Information released on May 17, 1989, by the D.S.I.R. in New Zealand shows that tannin-rich plants can make sheep grow 30 per cent more wool!
Another factor that has helped us considerably is correcting the selenium deficiency. Selenium deficiency has always been a problem in many parts of Tasmania, as itis in many other areas of Australia. We include selenium in sheep drenches and we now have reasonable selenium levels in our sheep. The water race runs many kilometres through old mine workings and this could be where we are gaining extra minerals to help our sheep and cattle.
There was a trace element deficiency in most of the coastal country in North Eastern Tasmania. As mentioned, when we sow down a new area, we put cobalt and copper oxide in with our fertiliser. We are the only ones in the State that ask for a copper oxide mix, instead of a copper sulphate mix, because we think it lasts longer and the plants only use it as required. We think it has two or three times the life of copper sulphate on the pasture at no extra cost. Our cattle have all nice rich red coats; a shortage of copper is indicated when a Hereford's coat is a light colour or when an Angus has a steely grey-coloured coat. Cattle's eyes often weep when there is a shortage of cobalt and clover plants cannot produce the nitrogen nodules without cobalt. All these factors - worms, fluke prevention, extra wool from tannin-rich plants, etcetera - are all parts of sustainable agriculture.
It is interesting that Mr. Kern, Federal Minister for Primary
Industries, foresees the necessity for sustainable agriculture. Here is
an extract from The Australian of May 30,1989:
Australia and many
other countries face a catastrophe on a scale yet undreamt of if we fail
to develop sustainable farming systems, the Minister for Primary
Industries and Energy, Mr. Kerin, warned yesterday.'
It is pleasing that Australia is now really concerned officially that where possible we should practise sustainable agriculture. While Australian farmers have been very efficient, governments must help and show a lead in these matters. I feel sure that we will see ever-increasing official awareness of every phase of biological control of disease where practicable and that more sustainable agricultural practices will be adopted.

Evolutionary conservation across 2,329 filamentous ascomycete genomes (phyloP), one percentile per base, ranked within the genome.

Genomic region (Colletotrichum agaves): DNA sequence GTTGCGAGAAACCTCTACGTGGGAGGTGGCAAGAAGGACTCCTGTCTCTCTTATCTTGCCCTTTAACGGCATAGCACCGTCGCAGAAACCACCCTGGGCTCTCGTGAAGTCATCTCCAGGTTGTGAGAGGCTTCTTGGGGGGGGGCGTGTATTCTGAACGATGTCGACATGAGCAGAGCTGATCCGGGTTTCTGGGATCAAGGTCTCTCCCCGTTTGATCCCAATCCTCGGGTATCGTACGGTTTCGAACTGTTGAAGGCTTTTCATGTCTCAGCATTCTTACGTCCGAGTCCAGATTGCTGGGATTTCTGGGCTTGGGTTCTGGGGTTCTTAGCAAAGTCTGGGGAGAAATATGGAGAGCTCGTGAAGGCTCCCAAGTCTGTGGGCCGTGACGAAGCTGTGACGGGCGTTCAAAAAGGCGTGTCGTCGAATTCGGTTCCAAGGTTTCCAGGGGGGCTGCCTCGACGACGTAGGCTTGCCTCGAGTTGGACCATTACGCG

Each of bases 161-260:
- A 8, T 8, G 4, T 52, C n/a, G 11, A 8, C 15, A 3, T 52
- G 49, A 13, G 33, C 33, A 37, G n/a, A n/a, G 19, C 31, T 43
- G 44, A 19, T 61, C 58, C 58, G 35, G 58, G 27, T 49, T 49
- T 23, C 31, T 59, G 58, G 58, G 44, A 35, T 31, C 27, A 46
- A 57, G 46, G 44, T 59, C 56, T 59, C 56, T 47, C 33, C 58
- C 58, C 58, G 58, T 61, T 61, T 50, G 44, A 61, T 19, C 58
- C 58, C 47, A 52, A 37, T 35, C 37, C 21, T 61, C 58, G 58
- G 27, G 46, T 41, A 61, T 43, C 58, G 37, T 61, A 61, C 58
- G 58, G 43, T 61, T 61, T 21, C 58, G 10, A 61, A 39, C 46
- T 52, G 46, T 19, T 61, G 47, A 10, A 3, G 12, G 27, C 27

When we travel overseas we find that everyone is becoming very environment- and health-conscious. They know their own and their families' health is the most important thing in the world.
We have the capacity to produce foods and materials that will command premium prices on a generally polluted world market. We can all look forward to the year 2000, and I am sure our progress will continue. We will always have a few little headaches and something to complain about, but we really have a great future, as long as we work with Nature, and the environment generally, for the well-being of the world as a whole.
We must think seriously of doing things that are helpful environmentally and pleasing to the eye, but yet of a practical nature, if the world is to sustain double its population in 39 years' time, as is forecast.
I remember years ago, when not so many citizens had lovely
gardens, admiring Ron Beattie's garden at Scottsdale, Tasmania,
especially his flowering cherries. He said,
I made a mistake! A
cherry tree also is very nice when in blossom, and when it is later laden.